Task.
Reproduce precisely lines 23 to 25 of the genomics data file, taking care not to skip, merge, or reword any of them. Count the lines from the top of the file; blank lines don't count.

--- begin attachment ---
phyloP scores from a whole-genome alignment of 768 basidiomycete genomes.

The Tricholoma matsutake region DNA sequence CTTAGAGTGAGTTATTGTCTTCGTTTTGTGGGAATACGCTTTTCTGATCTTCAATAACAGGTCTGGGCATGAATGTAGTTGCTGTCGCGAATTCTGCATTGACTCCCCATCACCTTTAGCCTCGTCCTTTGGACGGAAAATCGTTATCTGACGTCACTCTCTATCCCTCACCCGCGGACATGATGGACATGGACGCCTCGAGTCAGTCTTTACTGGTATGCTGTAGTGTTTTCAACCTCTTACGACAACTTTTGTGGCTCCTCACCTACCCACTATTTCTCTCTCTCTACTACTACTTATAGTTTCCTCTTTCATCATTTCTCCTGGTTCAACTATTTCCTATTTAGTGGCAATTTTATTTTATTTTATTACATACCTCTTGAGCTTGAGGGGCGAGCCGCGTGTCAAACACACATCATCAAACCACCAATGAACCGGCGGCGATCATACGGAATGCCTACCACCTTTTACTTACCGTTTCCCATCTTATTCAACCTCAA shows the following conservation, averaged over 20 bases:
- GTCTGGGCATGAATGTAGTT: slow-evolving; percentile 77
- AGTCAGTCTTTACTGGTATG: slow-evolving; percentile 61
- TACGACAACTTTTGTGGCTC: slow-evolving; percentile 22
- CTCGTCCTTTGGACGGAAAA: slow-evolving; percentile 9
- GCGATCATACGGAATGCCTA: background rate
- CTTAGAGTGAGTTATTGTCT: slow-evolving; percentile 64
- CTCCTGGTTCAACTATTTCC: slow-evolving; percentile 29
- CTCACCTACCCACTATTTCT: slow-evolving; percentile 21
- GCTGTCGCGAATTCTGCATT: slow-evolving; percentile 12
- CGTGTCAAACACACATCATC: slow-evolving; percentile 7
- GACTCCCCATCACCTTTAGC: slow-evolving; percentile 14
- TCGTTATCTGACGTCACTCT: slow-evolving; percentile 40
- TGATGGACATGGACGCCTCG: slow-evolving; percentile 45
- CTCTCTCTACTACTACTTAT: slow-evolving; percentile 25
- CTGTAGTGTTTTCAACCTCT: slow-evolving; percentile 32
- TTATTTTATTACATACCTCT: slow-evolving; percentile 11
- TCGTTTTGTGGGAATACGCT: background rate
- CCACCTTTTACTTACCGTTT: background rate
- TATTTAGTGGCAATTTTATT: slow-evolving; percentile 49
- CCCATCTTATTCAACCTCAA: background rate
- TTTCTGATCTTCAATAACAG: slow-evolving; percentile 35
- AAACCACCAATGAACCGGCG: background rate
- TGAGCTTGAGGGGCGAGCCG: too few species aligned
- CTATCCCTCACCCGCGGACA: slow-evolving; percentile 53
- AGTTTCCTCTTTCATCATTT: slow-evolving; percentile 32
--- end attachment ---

- TTTCTGATCTTCAATAACAG: slow-evolving; percentile 35
- AAACCACCAATGAACCGGCG: background rate
- TGAGCTTGAGGGGCGAGCCG: too few species aligned